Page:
“I cried my eyes out watching their concerts”

K-pop fans connect with BTS, SuperM during livestream concerts


Image courtesy of teenvogue.com

BTS hosted a two-night concert series on social media April 17-18. The event featured footage from previous concerts, and they broke their own record for livestream views on the app V LIVE with more that 50 million total views.

Kevin Nguyen, Staff Writer

K-pop (Korean pop) fans, also known as kpoppers or kboos, may not be able to see their favorite acts perform in person right now, but fortunately they’ve still been able to enjoy music from some of the biggest K-pop groups in the world through social media.

BTS, the most well-known K-pop group, set up a livestream the weekend of April 17 on the V LIVE app, a South Korean live video streaming app that allows Korean celebrities to post live videos and host live chats with their fans.  

“I usually use V LIVE to view videos and lives, but I use WeVerse from time to time because BTS’s schedule is so packed that they don’t appear often,” junior Riley Davey said. “But I definitely used it over the 48 hours of the livestreaming concerts.” 

Titled BANG BANG CON, BTS’s two-day livestream featured pre-recorded concerts from all over the world, including South Korea, Japan, Thailand, the Philippines, the United States, and Dubai. Viewers from 162 countries tuned in, and BTS broke their own record for the most viewed livestream on V LIVE with more than 50 million total views, including 2 million concurrent views the first night of streaming. The hashtag #BangBangCon was also trending on Twitter in several countries and was used over 6 million times on Twitter and Weverse, another app for connecting K-pop groups with their fans that’s made by the same company who owns BTS.

“I literally did not sleep over the weekend. I cried my eyes out watching their concerts,” junior Abby Loges said.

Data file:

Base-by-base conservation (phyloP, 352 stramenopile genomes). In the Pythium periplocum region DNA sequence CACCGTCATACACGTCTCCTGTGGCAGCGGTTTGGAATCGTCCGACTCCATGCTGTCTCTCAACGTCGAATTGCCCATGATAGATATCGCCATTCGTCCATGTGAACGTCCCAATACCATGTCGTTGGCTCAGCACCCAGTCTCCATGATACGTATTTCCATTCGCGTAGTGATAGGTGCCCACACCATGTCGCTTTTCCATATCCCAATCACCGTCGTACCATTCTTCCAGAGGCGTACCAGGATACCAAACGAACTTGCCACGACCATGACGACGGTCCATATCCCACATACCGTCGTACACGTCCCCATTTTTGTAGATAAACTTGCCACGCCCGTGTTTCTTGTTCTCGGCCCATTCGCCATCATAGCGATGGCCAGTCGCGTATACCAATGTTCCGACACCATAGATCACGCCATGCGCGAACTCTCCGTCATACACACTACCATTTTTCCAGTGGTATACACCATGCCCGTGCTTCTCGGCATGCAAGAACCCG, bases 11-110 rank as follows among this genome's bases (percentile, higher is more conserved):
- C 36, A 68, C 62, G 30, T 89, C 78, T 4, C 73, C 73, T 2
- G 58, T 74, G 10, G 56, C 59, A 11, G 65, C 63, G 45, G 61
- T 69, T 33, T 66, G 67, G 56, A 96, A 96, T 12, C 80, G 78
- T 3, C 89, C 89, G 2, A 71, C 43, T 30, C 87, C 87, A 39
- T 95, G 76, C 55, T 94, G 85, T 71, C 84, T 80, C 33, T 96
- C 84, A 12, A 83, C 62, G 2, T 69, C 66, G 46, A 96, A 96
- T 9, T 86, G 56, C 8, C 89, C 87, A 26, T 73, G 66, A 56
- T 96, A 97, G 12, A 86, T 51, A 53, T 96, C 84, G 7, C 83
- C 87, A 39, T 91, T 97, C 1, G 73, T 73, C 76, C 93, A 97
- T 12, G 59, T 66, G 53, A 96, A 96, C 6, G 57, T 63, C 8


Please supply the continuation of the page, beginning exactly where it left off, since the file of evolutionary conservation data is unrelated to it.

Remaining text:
The event also incorporated the ARMY, the official name of the BTS fandom, and their most popular piece of merchandise, the ARMY Bomb Light Sticks. Typically held up in the crowd at live events, fans were able to link their light sticks through the Weverse and mimic the lightshow from their own houses.

But BTS isn’t the only K-pop group that’s reached out to fans after having to cancel concerts due to the coronavirus. SuperM performed a full two-hour concert called Beyond LIVE on April 25 that was streamed to countries all over the world on WeVerse and Naver, yet another Korean app. This was SuperM’s first time doing a livestream event, and it helped them gain popularity within the K-pop media world. 

“I love their company, SM Entertainment,” Loges said about SuperM. “They get treated so well, and we get fed so much content.”

American K-pop fans have found one downside to these events, however.

“I have eye-bags now because the livestreaming concerts are according to Korean time, so I had to wake up in the middle of the night to watch this amazing concert,” junior Maggie Coveney said. “I was crying at 7 am watching my boys tear up the stage.” 

The popularity of these events has led K-pop fans everywhere to ask (ok, demand) more livestream concerts from other popular groups.

“We need a couple girl groups such as BLACKPINK or MAMAMOO to be doing these concerts,” Davey said. “I honestly think that it would be good for these entertainment companies to provide content for us due to the fact that girl groups have a larger male fan base.”

While the coronavirus is forcing teens around the world to stay quarantined and miss out on so many fun events, K-pop groups are doing their best to stay connected to their legions of fans and provide them with free entertainment while we patiently wait for our lives to return to normal.